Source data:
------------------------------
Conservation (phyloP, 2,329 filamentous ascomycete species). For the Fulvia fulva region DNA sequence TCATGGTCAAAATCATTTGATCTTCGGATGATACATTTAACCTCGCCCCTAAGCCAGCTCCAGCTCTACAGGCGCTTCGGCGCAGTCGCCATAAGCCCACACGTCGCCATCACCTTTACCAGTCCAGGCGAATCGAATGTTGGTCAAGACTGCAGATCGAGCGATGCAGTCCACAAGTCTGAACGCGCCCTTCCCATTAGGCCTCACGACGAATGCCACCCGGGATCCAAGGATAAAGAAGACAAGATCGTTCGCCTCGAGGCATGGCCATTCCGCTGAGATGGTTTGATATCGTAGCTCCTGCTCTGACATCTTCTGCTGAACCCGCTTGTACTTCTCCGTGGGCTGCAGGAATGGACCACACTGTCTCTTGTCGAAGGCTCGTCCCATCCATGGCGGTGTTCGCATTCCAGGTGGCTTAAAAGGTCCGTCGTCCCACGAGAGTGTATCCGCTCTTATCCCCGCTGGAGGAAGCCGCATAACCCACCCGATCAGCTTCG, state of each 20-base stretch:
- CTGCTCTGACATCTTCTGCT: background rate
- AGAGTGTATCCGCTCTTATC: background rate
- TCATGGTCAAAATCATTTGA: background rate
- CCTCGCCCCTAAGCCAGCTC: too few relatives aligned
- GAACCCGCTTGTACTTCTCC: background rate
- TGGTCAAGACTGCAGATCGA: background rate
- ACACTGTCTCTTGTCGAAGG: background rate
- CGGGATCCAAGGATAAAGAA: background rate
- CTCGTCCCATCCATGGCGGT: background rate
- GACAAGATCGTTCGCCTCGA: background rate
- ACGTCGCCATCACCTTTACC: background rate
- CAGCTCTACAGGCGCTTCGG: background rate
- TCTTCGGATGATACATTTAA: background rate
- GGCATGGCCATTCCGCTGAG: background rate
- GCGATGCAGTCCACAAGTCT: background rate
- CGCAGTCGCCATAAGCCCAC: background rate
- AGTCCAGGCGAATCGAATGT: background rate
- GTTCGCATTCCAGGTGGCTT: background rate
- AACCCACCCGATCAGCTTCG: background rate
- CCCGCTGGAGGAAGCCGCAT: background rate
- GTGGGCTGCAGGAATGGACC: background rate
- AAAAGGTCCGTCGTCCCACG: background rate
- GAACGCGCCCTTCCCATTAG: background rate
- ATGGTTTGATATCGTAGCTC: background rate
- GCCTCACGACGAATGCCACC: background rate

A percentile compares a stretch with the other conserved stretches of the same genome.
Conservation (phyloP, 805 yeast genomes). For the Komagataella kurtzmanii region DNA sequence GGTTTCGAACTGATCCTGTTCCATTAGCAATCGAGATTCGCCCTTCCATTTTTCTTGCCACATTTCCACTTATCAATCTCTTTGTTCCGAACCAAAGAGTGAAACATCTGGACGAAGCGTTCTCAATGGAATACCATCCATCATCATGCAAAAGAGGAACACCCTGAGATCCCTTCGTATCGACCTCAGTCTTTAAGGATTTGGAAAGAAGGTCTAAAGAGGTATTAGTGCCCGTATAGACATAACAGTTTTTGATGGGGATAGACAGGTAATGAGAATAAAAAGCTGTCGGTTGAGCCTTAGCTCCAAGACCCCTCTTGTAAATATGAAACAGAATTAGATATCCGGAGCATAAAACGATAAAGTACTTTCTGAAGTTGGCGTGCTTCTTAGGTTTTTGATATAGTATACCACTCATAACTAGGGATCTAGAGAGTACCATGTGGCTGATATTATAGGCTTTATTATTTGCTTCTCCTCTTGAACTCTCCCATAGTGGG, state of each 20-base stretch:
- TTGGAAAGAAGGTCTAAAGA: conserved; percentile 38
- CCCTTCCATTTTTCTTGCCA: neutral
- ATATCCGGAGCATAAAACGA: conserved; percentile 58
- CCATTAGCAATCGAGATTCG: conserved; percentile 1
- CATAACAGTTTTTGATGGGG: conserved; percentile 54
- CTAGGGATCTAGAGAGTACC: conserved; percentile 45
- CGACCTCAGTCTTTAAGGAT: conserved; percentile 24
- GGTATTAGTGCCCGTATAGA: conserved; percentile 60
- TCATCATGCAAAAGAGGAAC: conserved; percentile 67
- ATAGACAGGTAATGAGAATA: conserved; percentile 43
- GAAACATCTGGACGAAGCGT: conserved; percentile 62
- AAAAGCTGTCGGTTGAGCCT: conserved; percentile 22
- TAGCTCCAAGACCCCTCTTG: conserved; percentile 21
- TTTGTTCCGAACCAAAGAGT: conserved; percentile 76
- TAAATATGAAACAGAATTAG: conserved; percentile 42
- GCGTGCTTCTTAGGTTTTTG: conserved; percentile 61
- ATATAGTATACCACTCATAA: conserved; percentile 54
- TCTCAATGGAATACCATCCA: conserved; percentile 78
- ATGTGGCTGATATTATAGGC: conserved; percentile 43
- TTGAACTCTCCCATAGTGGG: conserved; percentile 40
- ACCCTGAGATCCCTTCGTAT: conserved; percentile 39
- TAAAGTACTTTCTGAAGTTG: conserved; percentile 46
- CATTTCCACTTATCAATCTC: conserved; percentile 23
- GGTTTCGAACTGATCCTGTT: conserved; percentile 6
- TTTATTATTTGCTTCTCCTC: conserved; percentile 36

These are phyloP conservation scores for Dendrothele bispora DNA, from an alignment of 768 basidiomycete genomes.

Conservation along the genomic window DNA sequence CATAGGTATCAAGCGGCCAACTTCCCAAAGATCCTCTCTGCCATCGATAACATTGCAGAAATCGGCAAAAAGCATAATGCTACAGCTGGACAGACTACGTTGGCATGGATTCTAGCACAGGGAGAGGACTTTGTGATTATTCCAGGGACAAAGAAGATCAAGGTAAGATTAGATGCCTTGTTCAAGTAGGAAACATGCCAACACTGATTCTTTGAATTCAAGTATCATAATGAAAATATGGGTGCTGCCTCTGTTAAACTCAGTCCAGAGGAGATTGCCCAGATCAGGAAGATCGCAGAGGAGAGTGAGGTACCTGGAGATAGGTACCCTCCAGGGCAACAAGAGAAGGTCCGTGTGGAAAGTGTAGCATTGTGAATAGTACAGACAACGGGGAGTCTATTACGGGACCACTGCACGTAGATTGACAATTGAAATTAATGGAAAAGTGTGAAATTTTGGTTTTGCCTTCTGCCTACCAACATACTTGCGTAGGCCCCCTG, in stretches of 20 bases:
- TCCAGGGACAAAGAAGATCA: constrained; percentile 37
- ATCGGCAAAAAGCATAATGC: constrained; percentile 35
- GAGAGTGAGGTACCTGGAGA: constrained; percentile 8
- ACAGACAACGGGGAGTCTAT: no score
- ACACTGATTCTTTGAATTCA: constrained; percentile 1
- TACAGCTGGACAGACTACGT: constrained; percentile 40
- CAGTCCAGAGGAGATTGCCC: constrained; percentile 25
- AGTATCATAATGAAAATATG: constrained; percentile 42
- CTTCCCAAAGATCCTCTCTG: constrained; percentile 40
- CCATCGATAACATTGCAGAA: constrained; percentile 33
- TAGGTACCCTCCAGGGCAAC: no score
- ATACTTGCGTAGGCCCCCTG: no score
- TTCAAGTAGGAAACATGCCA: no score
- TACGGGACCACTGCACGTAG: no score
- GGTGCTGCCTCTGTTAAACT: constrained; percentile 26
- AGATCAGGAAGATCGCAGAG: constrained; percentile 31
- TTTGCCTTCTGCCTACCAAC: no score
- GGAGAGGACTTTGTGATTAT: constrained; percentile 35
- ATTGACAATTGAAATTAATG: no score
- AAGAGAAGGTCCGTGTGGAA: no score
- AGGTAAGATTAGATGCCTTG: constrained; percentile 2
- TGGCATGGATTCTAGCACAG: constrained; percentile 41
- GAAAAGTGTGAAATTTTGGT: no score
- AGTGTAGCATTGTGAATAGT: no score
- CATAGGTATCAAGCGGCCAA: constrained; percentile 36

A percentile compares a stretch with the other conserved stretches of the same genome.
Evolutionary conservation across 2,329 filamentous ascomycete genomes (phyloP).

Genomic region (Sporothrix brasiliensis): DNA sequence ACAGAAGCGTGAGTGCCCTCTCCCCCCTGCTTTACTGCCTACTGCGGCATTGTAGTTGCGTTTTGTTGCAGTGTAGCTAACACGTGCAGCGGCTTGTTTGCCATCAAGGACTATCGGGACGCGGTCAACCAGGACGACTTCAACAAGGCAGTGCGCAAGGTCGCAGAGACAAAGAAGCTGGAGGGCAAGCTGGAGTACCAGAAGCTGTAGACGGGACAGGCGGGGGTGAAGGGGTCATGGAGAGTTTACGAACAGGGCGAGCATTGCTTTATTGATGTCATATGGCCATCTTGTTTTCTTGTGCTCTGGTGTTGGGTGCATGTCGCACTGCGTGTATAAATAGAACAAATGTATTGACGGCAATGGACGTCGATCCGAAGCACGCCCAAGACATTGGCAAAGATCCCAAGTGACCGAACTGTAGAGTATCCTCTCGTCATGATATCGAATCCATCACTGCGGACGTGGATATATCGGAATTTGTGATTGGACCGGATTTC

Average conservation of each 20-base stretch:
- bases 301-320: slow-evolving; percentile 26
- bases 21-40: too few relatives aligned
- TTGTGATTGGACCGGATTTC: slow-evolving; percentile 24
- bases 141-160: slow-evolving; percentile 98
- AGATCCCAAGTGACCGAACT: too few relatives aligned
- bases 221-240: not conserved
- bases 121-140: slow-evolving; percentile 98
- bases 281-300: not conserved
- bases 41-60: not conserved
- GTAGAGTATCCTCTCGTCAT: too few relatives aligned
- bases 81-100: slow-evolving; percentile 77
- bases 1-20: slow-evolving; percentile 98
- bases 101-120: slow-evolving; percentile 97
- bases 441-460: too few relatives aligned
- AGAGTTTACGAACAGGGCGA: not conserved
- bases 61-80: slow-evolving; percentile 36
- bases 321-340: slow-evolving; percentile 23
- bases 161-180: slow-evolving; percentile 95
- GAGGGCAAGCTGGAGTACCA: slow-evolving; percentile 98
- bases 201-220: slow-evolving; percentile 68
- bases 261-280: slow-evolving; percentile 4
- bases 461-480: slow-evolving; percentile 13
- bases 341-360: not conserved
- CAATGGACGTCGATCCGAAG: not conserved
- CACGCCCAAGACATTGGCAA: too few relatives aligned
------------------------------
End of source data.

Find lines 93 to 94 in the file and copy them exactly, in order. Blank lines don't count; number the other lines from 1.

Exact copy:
- bases 41-60: not conserved
- GTAGAGTATCCTCTCGTCAT: too few relatives aligned